Published online Sep 18, 2014. doi: 10.5312/wjo.v5.i4.496
Revised: June 5, 2014
Accepted: June 20, 2014
Published online: September 18, 2014
Medicinal chemistry strategies have contributed to the development, experimental study of and clinical trials assessment of the first type of protein kinase small molecule inhibitor to target the Janus kinase/Signal Transducers and Activators of Transcription (JAK/STAT) signaling pathway. The orally administered small molecule inhibitor, tofacitinib, is the first drug to target the JAK/STAT pathway for entry into the armamentarium of the medical therapy of rheumatoid arthritis. The introduction of tofacitinib into general rheumatologic practice coupled with increasing understanding that additional cellular signal transduction pathways including the mitogen-activated protein kinase and phosphatidylinositide-3-kinase/Akt/mammalian target of rapamycin pathways as well as spleen tyrosine kinase also contribute to immune-mediated inflammatory in rheumatoid arthritis makes it likely that further development of orally administered protein kinase small molecule inhibitors for rheumatoid arthritis will occur in the near future.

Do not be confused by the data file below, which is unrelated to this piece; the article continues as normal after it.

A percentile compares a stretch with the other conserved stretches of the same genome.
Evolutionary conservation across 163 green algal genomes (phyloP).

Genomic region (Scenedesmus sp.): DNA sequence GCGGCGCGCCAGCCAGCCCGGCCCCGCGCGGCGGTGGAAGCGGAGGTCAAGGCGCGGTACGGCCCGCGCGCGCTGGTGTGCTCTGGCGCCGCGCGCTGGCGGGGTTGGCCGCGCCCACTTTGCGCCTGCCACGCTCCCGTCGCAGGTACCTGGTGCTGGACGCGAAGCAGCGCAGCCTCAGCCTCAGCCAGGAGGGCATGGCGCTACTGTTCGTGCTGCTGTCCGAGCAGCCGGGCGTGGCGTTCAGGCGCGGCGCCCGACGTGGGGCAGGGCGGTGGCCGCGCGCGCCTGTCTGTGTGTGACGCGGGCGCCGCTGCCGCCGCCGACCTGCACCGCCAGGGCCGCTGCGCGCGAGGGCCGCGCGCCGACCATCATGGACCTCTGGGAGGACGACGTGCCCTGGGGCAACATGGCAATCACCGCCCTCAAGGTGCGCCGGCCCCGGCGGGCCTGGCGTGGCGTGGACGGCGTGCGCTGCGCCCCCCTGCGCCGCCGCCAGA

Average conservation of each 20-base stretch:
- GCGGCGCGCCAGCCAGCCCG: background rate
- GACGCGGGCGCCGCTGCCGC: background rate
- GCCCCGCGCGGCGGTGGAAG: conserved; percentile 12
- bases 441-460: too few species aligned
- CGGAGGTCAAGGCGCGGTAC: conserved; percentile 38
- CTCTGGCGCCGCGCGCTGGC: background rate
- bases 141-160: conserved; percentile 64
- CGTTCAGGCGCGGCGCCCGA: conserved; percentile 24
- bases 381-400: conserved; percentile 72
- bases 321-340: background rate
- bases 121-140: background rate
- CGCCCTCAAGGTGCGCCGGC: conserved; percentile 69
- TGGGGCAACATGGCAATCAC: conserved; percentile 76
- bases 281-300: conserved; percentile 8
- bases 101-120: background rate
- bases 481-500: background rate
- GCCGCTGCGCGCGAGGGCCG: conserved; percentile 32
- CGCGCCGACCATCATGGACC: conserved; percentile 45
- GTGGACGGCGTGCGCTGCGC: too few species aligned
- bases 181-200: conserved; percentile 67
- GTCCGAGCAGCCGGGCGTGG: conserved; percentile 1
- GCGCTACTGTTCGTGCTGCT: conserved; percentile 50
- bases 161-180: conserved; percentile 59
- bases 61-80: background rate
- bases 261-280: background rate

Core tip: Signal transduction is a regulator of gene expression in cells. Janus kinase/Signal Transducers and Activators of Transcription (JAK/STAT) signaling is activated by pro-inflammatory cytokines which contributes to immune-mediated inflammation in rheumatoid arthritis. Medicinal chemistry was employed to develop JAK small molecule inhibitors for determining their clinical efficacy in active rheumatoid arthritis patients. Tofacitinib, a JAK small molecule inhibitor, is now generally used to treat moderate to severe rheumatoid arthritis patients who have not adequately responded to disease-modifying anti-rheumatic drugs or various biologic agents. The clinical efficacy of JAK small molecule inhibitors provides the impetus for future drug discovery targeted at other signal transduction pathways in rheumatoid arthritis.